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Basketball was created a simple game. The primary objective was to place a ball, without dribbling, into a peach basket. However, like Darwin's theory of man, basketball has evolved into the most exciting exhibition of athletic ability. Basketball has seen many rule changes, because of the increasing ability of the players. Basketball is a melting pot, where black, white, and European people excel. This is a sport that is color-blind. This sport requires complete control over one's body and mind. Pure strength is required to fight through opposing teams picks, and to gain position for rebounds.
Speed is necessary to create space for a shot attempt or a pass. Concentration is vital to dribbling a ball up the court, with an opposing defender harassing you. With as much physical prowess that is required for success, basketball is a mental chess match.
"Thurber, make the smart play!" yelled Coach Balderama all last season.This game is only "ten percent" physical as Duke's Coach K explains it. For those who deny the mental aspects of the game, John Stockton is an ideal example. He is not the fastest, strongest, or best player on the floor. Stockton uses angles and his understanding of basketball to quietly and consistently outplay much more talented opponents. There is a growing problem in the NBA, and it is evident in the "Pop Warner" leagues also. Basketball is not the same game it was ten years ago, and ESPN's Sportcenter, the lack of fundamentals, and the influx of teenagers into the professional ranks. "Vince Carter on the baseline… He raises up… Boo-ya, all in Alonzo Mourning's grill!" States an exited Stuart Scott. Every day ESPN gathers the most amazing highlights from the games the night before, and creates a visually appealing collage. As a religious viewer I am fed a steady diet of no look passes, monstrous slam-dunks, and impossible fade-away shots that only NBA caliber players are capable of making. This, almost unknowingly, has assisted in creating a new mentality towards the sport. Last season I would find myself in situations where I was trying to execute a spectacular play, instead of completing the easy one. Why do I try to imitate the sweeping crossover dribble glorified by Allen Iverson? ESPN has made "Playground" basketball in style. Allen Iverson is the pioneer of this ghetto re...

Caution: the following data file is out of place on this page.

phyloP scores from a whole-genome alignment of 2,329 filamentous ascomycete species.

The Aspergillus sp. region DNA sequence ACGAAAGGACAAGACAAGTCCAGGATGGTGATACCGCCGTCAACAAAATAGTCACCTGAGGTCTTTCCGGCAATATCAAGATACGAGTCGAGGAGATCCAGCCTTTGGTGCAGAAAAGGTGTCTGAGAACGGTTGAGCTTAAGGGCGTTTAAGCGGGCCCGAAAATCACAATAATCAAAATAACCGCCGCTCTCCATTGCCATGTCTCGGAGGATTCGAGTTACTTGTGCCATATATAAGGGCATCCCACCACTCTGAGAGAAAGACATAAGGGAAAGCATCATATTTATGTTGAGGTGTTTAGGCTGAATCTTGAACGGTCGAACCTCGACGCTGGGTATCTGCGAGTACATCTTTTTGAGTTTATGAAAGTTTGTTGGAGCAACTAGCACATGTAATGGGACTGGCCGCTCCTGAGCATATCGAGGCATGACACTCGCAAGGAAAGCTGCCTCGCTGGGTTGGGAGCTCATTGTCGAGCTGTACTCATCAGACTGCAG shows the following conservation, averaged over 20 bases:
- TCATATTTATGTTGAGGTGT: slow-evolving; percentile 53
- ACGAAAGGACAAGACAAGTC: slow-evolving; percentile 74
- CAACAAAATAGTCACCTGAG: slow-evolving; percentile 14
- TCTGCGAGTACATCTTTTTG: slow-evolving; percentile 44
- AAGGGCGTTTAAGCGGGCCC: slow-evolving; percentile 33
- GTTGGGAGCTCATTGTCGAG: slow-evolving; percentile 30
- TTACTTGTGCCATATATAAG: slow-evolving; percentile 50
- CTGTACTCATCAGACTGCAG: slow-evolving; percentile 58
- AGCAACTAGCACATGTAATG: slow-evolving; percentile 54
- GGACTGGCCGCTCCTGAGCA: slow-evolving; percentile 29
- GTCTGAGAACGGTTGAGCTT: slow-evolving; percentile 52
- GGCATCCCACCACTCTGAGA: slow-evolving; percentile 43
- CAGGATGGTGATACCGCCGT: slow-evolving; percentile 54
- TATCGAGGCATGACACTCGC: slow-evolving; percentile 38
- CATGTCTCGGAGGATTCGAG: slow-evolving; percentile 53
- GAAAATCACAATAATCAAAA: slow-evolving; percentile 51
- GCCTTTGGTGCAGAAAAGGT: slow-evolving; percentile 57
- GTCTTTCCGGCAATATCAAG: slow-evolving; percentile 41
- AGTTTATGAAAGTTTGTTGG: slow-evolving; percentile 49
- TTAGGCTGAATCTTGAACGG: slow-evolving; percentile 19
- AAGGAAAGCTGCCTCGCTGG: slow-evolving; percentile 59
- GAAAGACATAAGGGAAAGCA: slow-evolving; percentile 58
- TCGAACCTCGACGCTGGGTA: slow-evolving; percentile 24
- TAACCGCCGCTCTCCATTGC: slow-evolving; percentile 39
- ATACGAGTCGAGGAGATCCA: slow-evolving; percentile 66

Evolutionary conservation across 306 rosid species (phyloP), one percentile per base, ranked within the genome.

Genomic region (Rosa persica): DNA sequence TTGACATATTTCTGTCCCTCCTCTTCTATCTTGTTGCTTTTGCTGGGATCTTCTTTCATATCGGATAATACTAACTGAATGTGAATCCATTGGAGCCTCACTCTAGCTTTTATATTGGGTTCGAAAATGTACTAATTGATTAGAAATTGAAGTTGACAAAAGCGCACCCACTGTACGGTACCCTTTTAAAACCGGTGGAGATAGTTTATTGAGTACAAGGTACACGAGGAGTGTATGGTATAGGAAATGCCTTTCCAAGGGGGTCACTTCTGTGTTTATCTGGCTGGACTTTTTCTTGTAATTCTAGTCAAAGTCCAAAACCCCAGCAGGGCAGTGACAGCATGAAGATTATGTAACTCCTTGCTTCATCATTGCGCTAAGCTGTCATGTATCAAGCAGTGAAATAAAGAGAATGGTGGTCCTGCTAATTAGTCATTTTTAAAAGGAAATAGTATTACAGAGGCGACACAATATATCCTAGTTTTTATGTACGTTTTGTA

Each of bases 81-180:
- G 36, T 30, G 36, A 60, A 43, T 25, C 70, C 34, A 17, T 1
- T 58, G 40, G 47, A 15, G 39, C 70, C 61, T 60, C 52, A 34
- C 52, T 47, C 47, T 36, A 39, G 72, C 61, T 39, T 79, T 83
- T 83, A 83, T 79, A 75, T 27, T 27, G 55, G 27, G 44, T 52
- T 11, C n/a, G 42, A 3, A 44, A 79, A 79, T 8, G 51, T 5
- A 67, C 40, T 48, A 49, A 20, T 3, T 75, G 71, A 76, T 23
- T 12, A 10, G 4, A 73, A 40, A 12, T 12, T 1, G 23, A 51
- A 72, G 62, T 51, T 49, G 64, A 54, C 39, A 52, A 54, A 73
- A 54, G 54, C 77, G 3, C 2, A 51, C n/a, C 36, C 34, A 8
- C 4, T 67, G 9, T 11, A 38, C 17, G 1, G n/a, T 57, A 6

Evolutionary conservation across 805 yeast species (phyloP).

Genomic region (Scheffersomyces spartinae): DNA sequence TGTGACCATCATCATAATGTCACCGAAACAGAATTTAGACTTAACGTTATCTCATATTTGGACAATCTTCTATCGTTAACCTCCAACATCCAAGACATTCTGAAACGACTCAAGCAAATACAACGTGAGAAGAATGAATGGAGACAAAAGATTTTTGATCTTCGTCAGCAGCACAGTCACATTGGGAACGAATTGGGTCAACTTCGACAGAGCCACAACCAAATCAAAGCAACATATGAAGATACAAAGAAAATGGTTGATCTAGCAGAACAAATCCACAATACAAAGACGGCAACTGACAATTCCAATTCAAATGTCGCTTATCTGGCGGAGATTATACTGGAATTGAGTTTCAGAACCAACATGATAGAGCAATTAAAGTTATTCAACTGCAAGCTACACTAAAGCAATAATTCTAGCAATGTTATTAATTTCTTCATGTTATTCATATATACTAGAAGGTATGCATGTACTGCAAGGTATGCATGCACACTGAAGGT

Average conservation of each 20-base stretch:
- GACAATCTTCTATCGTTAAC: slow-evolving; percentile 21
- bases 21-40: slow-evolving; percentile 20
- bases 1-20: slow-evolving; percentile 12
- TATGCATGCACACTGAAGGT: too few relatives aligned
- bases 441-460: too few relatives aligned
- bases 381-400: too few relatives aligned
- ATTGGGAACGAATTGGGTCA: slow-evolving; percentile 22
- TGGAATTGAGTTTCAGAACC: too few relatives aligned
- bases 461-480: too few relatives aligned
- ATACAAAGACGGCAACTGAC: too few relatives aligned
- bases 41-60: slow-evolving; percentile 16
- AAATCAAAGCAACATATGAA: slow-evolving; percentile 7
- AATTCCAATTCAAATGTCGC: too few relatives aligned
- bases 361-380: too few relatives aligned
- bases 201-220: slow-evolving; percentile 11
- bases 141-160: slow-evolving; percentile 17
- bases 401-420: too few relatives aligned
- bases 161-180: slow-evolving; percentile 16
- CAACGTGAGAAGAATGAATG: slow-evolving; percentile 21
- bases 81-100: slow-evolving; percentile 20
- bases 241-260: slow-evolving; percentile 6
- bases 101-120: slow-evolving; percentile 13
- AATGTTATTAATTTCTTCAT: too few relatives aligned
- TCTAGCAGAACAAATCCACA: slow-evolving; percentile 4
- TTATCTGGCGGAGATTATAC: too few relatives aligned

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...aliber, and he educated himself about the game and life off of the court. Many of these players who jump to the pro's after little or no college are ignorant. The NBA, these days, has a combined IQ of fifteen, and we wonder what is wrong. The NBA is in a limbo, and is tripping over it's own clumsy feet. The game will not get better until the players improve their levels of play. But improvement comes with experience, and it is difficult for players to gain experience and confidence when they are only children trying to master a complex game. In conclusion, ESPN's Sportcenter, the lack of basic basketball fundamentals, and the decreasing age of players entering into the league is a recipe for disaster. It is a cycle that is going to be hard to break. Today's kids are presented with options that are too difficult for them to comprehend. So instead of doing it the right way and going through school and listening to their coach, agents are give utter control over these exploited children. However, with all of the negatives surrounding the game, basketball will survive. David Stern is a competent commissioner and there is too much money involved for people to let the NBA self destruct.

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